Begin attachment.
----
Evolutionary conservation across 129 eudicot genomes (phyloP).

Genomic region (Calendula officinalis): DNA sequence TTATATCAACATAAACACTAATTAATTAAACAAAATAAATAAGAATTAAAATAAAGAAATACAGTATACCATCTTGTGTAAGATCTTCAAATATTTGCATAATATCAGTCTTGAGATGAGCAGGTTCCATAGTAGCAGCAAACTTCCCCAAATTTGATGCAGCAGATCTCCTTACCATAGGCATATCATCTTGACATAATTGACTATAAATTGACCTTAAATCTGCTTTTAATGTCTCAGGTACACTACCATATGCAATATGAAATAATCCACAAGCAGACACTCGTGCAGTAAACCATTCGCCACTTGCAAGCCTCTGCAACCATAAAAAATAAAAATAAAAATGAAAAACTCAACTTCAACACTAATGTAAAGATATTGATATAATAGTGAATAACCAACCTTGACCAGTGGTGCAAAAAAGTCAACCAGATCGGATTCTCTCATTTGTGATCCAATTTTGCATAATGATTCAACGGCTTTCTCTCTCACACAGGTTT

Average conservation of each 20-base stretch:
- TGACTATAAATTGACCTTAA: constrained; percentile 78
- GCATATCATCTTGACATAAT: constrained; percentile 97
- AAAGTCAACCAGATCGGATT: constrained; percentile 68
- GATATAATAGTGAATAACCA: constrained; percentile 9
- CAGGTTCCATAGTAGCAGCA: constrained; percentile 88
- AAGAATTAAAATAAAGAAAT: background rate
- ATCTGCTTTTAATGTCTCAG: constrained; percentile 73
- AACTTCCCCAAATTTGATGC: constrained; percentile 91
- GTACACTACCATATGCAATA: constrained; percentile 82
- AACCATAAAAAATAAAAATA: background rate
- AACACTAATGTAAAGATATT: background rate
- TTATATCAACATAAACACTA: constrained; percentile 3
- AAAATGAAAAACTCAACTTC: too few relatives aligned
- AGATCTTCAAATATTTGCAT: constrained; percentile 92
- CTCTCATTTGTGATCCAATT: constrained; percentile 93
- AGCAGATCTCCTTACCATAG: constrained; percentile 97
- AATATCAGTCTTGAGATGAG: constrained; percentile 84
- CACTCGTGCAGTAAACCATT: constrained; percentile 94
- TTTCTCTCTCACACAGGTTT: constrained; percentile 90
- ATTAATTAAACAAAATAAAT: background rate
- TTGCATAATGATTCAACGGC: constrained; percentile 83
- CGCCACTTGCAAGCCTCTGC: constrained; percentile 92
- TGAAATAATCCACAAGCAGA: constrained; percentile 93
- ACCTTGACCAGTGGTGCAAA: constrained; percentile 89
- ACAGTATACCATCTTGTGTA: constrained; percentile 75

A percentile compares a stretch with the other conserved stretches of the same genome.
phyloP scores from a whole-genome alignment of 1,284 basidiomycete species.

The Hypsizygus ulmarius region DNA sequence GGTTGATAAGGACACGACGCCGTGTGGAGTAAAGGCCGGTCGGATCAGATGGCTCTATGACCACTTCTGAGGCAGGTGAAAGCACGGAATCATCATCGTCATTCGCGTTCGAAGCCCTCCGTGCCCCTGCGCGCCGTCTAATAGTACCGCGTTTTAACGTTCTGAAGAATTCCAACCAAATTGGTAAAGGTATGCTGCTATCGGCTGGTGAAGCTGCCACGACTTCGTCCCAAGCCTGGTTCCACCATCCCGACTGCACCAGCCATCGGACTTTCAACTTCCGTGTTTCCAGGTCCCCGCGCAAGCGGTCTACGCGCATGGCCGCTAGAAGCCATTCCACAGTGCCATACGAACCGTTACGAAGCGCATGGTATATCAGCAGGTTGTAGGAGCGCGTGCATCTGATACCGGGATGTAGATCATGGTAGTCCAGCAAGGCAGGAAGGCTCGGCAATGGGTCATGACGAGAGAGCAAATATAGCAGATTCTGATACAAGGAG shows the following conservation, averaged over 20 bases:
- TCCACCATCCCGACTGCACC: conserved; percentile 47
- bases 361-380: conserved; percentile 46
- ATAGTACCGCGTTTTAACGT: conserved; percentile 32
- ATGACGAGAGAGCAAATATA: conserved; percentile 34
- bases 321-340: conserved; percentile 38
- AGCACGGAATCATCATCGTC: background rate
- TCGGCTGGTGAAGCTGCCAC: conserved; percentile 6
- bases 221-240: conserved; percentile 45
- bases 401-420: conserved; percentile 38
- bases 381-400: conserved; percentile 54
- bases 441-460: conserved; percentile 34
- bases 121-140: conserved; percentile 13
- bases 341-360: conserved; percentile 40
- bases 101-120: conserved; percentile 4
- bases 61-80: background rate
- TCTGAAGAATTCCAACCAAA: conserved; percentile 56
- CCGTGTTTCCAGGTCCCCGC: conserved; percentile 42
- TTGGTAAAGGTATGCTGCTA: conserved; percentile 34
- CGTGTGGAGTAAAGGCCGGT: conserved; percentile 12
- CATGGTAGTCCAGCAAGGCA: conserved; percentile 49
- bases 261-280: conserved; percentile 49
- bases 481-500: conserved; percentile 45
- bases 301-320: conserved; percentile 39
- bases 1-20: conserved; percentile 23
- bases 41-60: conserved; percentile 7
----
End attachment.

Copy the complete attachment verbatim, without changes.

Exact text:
Evolutionary conservation across 129 eudicot genomes (phyloP).

Genomic region (Calendula officinalis): DNA sequence TTATATCAACATAAACACTAATTAATTAAACAAAATAAATAAGAATTAAAATAAAGAAATACAGTATACCATCTTGTGTAAGATCTTCAAATATTTGCATAATATCAGTCTTGAGATGAGCAGGTTCCATAGTAGCAGCAAACTTCCCCAAATTTGATGCAGCAGATCTCCTTACCATAGGCATATCATCTTGACATAATTGACTATAAATTGACCTTAAATCTGCTTTTAATGTCTCAGGTACACTACCATATGCAATATGAAATAATCCACAAGCAGACACTCGTGCAGTAAACCATTCGCCACTTGCAAGCCTCTGCAACCATAAAAAATAAAAATAAAAATGAAAAACTCAACTTCAACACTAATGTAAAGATATTGATATAATAGTGAATAACCAACCTTGACCAGTGGTGCAAAAAAGTCAACCAGATCGGATTCTCTCATTTGTGATCCAATTTTGCATAATGATTCAACGGCTTTCTCTCTCACACAGGTTT

Average conservation of each 20-base stretch:
- TGACTATAAATTGACCTTAA: constrained; percentile 78
- GCATATCATCTTGACATAAT: constrained; percentile 97
- AAAGTCAACCAGATCGGATT: constrained; percentile 68
- GATATAATAGTGAATAACCA: constrained; percentile 9
- CAGGTTCCATAGTAGCAGCA: constrained; percentile 88
- AAGAATTAAAATAAAGAAAT: background rate
- ATCTGCTTTTAATGTCTCAG: constrained; percentile 73
- AACTTCCCCAAATTTGATGC: constrained; percentile 91
- GTACACTACCATATGCAATA: constrained; percentile 82
- AACCATAAAAAATAAAAATA: background rate
- AACACTAATGTAAAGATATT: background rate
- TTATATCAACATAAACACTA: constrained; percentile 3
- AAAATGAAAAACTCAACTTC: too few relatives aligned
- AGATCTTCAAATATTTGCAT: constrained; percentile 92
- CTCTCATTTGTGATCCAATT: constrained; percentile 93
- AGCAGATCTCCTTACCATAG: constrained; percentile 97
- AATATCAGTCTTGAGATGAG: constrained; percentile 84
- CACTCGTGCAGTAAACCATT: constrained; percentile 94
- TTTCTCTCTCACACAGGTTT: constrained; percentile 90
- ATTAATTAAACAAAATAAAT: background rate
- TTGCATAATGATTCAACGGC: constrained; percentile 83
- CGCCACTTGCAAGCCTCTGC: constrained; percentile 92
- TGAAATAATCCACAAGCAGA: constrained; percentile 93
- ACCTTGACCAGTGGTGCAAA: constrained; percentile 89
- ACAGTATACCATCTTGTGTA: constrained; percentile 75

A percentile compares a stretch with the other conserved stretches of the same genome.
phyloP scores from a whole-genome alignment of 1,284 basidiomycete species.

The Hypsizygus ulmarius region DNA sequence GGTTGATAAGGACACGACGCCGTGTGGAGTAAAGGCCGGTCGGATCAGATGGCTCTATGACCACTTCTGAGGCAGGTGAAAGCACGGAATCATCATCGTCATTCGCGTTCGAAGCCCTCCGTGCCCCTGCGCGCCGTCTAATAGTACCGCGTTTTAACGTTCTGAAGAATTCCAACCAAATTGGTAAAGGTATGCTGCTATCGGCTGGTGAAGCTGCCACGACTTCGTCCCAAGCCTGGTTCCACCATCCCGACTGCACCAGCCATCGGACTTTCAACTTCCGTGTTTCCAGGTCCCCGCGCAAGCGGTCTACGCGCATGGCCGCTAGAAGCCATTCCACAGTGCCATACGAACCGTTACGAAGCGCATGGTATATCAGCAGGTTGTAGGAGCGCGTGCATCTGATACCGGGATGTAGATCATGGTAGTCCAGCAAGGCAGGAAGGCTCGGCAATGGGTCATGACGAGAGAGCAAATATAGCAGATTCTGATACAAGGAG shows the following conservation, averaged over 20 bases:
- TCCACCATCCCGACTGCACC: conserved; percentile 47
- bases 361-380: conserved; percentile 46
- ATAGTACCGCGTTTTAACGT: conserved; percentile 32
- ATGACGAGAGAGCAAATATA: conserved; percentile 34
- bases 321-340: conserved; percentile 38
- AGCACGGAATCATCATCGTC: background rate
- TCGGCTGGTGAAGCTGCCAC: conserved; percentile 6
- bases 221-240: conserved; percentile 45
- bases 401-420: conserved; percentile 38
- bases 381-400: conserved; percentile 54
- bases 441-460: conserved; percentile 34
- bases 121-140: conserved; percentile 13
- bases 341-360: conserved; percentile 40
- bases 101-120: conserved; percentile 4
- bases 61-80: background rate
- TCTGAAGAATTCCAACCAAA: conserved; percentile 56
- CCGTGTTTCCAGGTCCCCGC: conserved; percentile 42
- TTGGTAAAGGTATGCTGCTA: conserved; percentile 34
- CGTGTGGAGTAAAGGCCGGT: conserved; percentile 12
- CATGGTAGTCCAGCAAGGCA: conserved; percentile 49
- bases 261-280: conserved; percentile 49
- bases 481-500: conserved; percentile 45
- bases 301-320: conserved; percentile 39
- bases 1-20: conserved; percentile 23
- bases 41-60: conserved; percentile 7